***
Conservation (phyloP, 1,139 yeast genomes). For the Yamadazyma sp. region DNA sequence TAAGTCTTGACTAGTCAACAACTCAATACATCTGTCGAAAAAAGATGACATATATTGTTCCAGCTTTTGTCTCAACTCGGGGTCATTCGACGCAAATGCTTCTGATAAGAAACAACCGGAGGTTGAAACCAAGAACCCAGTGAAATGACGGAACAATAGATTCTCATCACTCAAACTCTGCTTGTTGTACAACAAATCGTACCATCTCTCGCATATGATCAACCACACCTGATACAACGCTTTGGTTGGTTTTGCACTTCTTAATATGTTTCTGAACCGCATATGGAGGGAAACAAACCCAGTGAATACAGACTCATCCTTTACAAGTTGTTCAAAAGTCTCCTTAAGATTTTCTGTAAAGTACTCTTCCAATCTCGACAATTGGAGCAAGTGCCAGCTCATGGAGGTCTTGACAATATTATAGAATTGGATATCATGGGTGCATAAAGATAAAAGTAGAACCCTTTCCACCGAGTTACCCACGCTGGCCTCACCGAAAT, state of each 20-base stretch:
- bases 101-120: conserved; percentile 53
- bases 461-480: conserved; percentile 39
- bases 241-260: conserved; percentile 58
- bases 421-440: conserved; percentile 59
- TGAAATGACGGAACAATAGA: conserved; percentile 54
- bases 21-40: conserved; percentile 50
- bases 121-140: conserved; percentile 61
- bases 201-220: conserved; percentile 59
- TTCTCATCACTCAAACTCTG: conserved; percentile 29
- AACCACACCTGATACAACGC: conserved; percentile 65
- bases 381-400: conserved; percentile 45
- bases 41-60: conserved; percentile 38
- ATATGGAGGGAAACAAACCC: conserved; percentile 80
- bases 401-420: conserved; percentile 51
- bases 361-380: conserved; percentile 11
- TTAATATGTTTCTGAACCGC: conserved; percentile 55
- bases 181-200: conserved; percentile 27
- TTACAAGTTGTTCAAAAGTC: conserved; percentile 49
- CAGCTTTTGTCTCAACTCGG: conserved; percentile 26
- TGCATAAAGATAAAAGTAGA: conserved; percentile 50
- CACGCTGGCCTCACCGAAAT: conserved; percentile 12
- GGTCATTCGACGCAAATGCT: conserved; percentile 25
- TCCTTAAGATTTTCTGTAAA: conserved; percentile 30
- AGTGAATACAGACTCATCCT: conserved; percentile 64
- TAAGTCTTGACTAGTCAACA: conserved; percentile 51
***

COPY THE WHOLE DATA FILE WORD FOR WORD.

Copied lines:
Conservation (phyloP, 1,139 yeast genomes). For the Yamadazyma sp. region DNA sequence TAAGTCTTGACTAGTCAACAACTCAATACATCTGTCGAAAAAAGATGACATATATTGTTCCAGCTTTTGTCTCAACTCGGGGTCATTCGACGCAAATGCTTCTGATAAGAAACAACCGGAGGTTGAAACCAAGAACCCAGTGAAATGACGGAACAATAGATTCTCATCACTCAAACTCTGCTTGTTGTACAACAAATCGTACCATCTCTCGCATATGATCAACCACACCTGATACAACGCTTTGGTTGGTTTTGCACTTCTTAATATGTTTCTGAACCGCATATGGAGGGAAACAAACCCAGTGAATACAGACTCATCCTTTACAAGTTGTTCAAAAGTCTCCTTAAGATTTTCTGTAAAGTACTCTTCCAATCTCGACAATTGGAGCAAGTGCCAGCTCATGGAGGTCTTGACAATATTATAGAATTGGATATCATGGGTGCATAAAGATAAAAGTAGAACCCTTTCCACCGAGTTACCCACGCTGGCCTCACCGAAAT, state of each 20-base stretch:
- bases 101-120: conserved; percentile 53
- bases 461-480: conserved; percentile 39
- bases 241-260: conserved; percentile 58
- bases 421-440: conserved; percentile 59
- TGAAATGACGGAACAATAGA: conserved; percentile 54
- bases 21-40: conserved; percentile 50
- bases 121-140: conserved; percentile 61
- bases 201-220: conserved; percentile 59
- TTCTCATCACTCAAACTCTG: conserved; percentile 29
- AACCACACCTGATACAACGC: conserved; percentile 65
- bases 381-400: conserved; percentile 45
- bases 41-60: conserved; percentile 38
- ATATGGAGGGAAACAAACCC: conserved; percentile 80
- bases 401-420: conserved; percentile 51
- bases 361-380: conserved; percentile 11
- TTAATATGTTTCTGAACCGC: conserved; percentile 55
- bases 181-200: conserved; percentile 27
- TTACAAGTTGTTCAAAAGTC: conserved; percentile 49
- CAGCTTTTGTCTCAACTCGG: conserved; percentile 26
- TGCATAAAGATAAAAGTAGA: conserved; percentile 50
- CACGCTGGCCTCACCGAAAT: conserved; percentile 12
- GGTCATTCGACGCAAATGCT: conserved; percentile 25
- TCCTTAAGATTTTCTGTAAA: conserved; percentile 30
- AGTGAATACAGACTCATCCT: conserved; percentile 64
- TAAGTCTTGACTAGTCAACA: conserved; percentile 51